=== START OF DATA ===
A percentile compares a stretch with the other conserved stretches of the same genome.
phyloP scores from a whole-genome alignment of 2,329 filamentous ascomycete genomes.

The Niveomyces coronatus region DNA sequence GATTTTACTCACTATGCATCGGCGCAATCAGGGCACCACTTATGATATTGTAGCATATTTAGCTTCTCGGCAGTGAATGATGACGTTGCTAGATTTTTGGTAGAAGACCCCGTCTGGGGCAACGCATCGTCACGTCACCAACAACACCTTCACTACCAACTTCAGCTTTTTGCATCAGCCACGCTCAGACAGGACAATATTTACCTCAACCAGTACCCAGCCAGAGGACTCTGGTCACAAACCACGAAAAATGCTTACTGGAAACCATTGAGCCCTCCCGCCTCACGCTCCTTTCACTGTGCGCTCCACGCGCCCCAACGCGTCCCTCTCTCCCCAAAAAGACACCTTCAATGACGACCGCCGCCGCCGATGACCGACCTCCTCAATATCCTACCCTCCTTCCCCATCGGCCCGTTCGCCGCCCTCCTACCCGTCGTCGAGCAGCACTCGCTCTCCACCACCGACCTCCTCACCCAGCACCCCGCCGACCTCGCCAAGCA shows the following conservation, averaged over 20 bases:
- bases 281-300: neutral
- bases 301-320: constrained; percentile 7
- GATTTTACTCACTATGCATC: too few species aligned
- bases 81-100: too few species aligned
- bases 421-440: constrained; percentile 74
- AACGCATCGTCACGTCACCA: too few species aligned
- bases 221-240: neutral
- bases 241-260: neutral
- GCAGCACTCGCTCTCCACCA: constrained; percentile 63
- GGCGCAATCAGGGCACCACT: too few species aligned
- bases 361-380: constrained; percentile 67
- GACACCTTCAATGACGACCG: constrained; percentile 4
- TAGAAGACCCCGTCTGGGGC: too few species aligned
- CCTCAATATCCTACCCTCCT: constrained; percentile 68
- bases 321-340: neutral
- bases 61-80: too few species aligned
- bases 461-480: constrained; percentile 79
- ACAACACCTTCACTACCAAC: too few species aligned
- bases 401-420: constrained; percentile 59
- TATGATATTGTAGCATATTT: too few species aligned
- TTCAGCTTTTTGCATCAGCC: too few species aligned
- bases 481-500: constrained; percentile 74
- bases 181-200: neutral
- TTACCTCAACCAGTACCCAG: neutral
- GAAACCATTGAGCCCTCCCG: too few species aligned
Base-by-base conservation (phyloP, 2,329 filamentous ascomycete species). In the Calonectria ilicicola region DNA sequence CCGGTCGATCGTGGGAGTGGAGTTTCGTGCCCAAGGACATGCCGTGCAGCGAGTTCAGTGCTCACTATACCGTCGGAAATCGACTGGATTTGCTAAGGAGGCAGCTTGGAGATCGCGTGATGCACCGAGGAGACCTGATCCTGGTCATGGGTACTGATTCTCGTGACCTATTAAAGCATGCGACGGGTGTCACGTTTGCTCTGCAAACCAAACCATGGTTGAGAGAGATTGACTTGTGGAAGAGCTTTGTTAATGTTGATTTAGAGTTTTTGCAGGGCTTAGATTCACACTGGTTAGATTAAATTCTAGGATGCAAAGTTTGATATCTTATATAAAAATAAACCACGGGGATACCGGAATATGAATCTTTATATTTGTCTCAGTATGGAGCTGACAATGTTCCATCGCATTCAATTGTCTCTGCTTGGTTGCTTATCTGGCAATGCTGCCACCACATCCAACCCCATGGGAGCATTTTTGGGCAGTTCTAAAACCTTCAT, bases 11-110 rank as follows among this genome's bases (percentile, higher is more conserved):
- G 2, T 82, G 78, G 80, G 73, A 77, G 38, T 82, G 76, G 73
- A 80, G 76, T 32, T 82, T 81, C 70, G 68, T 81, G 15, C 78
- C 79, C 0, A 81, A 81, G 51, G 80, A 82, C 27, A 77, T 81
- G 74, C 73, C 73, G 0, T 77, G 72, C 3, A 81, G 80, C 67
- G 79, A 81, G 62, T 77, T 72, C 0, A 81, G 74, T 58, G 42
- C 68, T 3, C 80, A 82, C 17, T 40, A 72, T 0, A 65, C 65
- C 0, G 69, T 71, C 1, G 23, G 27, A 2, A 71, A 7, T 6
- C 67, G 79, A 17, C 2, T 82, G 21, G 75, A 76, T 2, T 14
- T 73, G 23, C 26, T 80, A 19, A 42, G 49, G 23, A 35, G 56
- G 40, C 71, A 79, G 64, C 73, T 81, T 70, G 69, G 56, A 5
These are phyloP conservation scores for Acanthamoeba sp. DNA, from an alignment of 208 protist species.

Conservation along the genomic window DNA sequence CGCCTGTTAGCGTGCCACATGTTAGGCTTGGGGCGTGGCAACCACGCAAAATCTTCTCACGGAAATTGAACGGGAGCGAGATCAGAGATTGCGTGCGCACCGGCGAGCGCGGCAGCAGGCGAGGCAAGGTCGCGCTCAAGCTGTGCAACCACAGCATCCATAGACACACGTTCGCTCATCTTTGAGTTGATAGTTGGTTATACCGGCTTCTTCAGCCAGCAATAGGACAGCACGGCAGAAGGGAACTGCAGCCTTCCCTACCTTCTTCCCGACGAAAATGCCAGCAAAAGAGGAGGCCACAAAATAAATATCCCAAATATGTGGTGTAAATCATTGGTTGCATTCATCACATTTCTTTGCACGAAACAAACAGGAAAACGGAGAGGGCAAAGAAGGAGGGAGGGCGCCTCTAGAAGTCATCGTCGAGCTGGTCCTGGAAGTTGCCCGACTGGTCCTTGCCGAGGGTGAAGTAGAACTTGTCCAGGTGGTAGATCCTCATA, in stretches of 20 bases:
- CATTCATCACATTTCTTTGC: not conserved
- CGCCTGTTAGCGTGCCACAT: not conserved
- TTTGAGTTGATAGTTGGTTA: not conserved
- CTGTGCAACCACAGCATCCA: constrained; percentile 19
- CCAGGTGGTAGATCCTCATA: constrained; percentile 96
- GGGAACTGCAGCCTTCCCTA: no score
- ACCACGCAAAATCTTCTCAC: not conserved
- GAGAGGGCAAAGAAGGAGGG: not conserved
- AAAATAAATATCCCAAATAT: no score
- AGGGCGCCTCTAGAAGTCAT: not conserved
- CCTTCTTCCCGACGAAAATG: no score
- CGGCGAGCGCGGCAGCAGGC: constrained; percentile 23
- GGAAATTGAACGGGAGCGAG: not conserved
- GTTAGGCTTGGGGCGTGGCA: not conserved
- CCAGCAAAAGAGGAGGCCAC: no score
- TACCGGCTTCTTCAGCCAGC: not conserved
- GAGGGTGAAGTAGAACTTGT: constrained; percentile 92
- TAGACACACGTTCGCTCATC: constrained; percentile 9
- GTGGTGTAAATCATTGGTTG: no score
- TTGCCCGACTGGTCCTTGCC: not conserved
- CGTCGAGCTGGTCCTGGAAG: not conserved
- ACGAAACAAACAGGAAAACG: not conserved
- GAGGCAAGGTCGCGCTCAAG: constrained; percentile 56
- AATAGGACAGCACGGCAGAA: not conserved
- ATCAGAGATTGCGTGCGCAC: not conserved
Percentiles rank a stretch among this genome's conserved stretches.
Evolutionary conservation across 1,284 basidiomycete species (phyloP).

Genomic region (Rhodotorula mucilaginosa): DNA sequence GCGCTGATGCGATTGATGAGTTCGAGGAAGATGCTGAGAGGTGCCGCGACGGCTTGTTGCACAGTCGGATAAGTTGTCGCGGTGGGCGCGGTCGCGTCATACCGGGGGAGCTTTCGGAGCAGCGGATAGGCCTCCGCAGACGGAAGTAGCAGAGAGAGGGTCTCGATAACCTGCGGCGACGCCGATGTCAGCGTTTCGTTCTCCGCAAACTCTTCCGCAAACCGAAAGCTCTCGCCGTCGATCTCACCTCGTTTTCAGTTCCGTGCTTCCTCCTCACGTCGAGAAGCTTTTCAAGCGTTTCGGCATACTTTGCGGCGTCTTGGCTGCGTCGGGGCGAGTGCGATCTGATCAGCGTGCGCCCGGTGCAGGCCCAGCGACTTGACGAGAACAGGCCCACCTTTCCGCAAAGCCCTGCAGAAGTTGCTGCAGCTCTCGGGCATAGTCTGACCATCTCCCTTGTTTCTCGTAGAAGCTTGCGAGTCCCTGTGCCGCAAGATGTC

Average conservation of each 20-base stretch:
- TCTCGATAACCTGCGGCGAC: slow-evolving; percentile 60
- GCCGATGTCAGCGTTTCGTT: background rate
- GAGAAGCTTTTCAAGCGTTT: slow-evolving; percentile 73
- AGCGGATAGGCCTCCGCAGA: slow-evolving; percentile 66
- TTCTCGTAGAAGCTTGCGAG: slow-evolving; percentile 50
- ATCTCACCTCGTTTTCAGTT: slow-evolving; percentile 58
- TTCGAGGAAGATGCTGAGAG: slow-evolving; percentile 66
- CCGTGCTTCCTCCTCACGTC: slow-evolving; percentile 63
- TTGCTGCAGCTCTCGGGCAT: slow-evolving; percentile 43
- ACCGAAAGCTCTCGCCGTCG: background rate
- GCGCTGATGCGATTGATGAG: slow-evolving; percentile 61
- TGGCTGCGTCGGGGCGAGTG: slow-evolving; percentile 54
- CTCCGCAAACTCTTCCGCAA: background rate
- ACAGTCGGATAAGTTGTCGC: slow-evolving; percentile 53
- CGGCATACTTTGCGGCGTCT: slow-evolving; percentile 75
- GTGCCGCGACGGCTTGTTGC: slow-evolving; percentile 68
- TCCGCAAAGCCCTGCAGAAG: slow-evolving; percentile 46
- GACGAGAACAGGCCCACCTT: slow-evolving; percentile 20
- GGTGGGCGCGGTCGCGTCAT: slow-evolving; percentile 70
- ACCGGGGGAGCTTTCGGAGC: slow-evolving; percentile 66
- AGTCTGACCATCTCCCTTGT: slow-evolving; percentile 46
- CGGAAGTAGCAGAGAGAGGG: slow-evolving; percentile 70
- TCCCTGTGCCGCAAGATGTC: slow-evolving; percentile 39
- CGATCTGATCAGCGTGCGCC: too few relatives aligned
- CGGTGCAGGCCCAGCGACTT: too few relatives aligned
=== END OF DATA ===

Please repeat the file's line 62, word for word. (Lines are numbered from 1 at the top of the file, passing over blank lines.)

- CGTCGAGCTGGTCCTGGAAG: not conserved